Rich Americans Could Also Deplete Retirement Nest Egg

Some 64% of Americans in the two lowest pre-retirement income levels will be running short of money after 10 years in retirement, a new study found. 

news release from the Employee Benefit Research Institute (EBRI) about its 2010 EBRI Retirement Readiness Rating also indicated that after 20 years of retirement, 29% of those in the next-to-highest income level will run short of money, as will more than 13% of those in the highest-income level.

The highest income Americans are at the lowest risk of running short of money in retirement, but many in the highest income category still face significant risks of not being able to pay basic expenses and uninsured medical expenses for the remainder of their lives, EBRI said.

According to EBRI, nearly half of early Baby Boomers—56 to 62—are at risk of not having sufficient income to pay for basic retirement expenditures and uninsured medical expenses, and nearly the same fraction of “Generation Xers” are in a similar position.

“As the private-sector retirement plan system evolves from a largely paternalistic one to a system in which workers must make their own decisions, policymakers need to understand what percentage of the population is likely to fail to achieve retirement security under current conditions,” said Jack VanDerhei, EBRI Research Director and principal author of the study, in the news release. “Even more important is to identify which of those households still have time to modify their behavior to achieve retirement security, and how they need to proceed.”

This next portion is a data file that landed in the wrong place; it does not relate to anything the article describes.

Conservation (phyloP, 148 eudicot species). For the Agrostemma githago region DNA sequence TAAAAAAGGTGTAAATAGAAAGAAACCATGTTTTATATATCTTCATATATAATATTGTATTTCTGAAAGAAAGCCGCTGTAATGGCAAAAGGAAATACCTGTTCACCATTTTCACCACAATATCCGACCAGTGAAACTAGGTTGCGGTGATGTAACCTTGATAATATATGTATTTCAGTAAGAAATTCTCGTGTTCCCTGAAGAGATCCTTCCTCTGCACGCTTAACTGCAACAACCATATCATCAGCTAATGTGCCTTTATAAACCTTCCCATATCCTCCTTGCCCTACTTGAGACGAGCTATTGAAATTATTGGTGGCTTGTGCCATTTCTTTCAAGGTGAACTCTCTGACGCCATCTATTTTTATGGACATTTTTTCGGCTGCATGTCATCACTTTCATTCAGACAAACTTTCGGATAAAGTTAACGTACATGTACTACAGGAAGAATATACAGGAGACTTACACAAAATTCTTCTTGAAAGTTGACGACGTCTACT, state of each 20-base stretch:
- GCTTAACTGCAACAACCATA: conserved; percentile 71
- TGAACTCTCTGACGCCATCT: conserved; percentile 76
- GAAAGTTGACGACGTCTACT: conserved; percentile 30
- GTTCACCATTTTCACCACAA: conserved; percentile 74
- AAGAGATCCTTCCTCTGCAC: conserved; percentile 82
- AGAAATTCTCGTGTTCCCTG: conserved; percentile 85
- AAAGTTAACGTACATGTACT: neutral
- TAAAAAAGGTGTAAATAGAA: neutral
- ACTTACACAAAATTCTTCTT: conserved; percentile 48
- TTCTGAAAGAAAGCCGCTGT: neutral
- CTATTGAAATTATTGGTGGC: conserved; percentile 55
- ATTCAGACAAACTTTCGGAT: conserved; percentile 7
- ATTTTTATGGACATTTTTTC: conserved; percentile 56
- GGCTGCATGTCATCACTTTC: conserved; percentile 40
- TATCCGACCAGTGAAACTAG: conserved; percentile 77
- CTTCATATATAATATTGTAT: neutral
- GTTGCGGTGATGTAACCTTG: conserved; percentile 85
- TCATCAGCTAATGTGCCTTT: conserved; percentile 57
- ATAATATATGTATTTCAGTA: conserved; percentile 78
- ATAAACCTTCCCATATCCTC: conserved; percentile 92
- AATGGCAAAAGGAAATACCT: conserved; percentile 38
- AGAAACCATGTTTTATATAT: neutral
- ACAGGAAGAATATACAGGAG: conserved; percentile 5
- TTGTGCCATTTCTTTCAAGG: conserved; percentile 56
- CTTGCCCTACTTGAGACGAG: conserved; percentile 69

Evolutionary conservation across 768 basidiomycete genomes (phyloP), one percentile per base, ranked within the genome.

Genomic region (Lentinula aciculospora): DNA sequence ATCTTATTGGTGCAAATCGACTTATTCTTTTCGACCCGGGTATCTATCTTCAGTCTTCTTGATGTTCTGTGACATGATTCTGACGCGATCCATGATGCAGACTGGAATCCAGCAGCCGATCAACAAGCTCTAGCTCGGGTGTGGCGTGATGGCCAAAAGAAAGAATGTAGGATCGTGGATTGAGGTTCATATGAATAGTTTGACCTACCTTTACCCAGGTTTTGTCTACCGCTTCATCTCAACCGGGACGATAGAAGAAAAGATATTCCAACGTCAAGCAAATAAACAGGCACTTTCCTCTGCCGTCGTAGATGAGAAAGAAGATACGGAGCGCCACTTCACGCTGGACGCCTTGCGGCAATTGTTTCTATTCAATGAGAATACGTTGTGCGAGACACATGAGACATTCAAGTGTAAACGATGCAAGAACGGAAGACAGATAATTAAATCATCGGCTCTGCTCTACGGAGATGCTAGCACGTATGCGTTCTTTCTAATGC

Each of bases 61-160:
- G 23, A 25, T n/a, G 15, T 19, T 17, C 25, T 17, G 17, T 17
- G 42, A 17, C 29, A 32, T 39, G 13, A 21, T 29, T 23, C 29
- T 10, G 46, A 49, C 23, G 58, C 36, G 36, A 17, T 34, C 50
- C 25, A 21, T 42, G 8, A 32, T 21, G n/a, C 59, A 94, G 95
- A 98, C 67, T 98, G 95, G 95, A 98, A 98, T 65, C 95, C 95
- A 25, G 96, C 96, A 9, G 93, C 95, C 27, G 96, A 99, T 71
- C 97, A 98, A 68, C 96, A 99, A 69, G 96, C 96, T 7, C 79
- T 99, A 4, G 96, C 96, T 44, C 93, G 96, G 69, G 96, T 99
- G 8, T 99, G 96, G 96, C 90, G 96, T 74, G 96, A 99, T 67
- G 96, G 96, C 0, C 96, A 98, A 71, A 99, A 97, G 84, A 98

Effect of DC Eligibility 

 When the results of the analysis are classified by future eligibility in a defined contribution plan the differences in the “at-risk” percentages are quite large, EBRI said in the news release. For example, Gen Xers with no future years of eligibility have an “at-risk” level of 60%, compared with only 20% for those with 20 or more years of future eligibility. 

The analysis also models how much additional savings would need to be contributed from 2010 until age 65 to achieve adequate retirement income 50%, 70%, and 90% of the time for each household. 

The EBRI Retirement Readiness Rating is based on EBRI’s Retirement Security Projection Model 

More about the study is here

Key Findings  

Key findings, according to the Employee Benefit Research Institute news release, about its 2010 EBRI Retirement Readiness Rating include:

How Long Money Will Be Enough in Retirement: The analysis shows how long early boomers’ retirement money will not fall short, by preretirement income quartiles, assuming retirement at age 65.

After 10 years of retirement: 

  • Lowest-income quartile: 41%
  • Next-lowest quartile: 23%.
  • Third income quartile: 13%.
  • Highest-income quartile: 5%.

After 20 years of retirement: 

  • Lowest-income quartile: 57%
  • Next-lowest quartile: 44%.
  • Third quartile: 29%.
  • Highest-income quartile: 13%.

Those “At Risk” of Running Short of Money, by Age: Includes 2010 and then 2003 figures for the percentage chance of being at risk.

  •  Early Boomers (ages 56–62): 47.2%,  59.2%
  • Late Boomers (ages 46–55): 43.7%, 54.7%
  • Generation Xers  (ages 36–45): 44.5%,  57.4%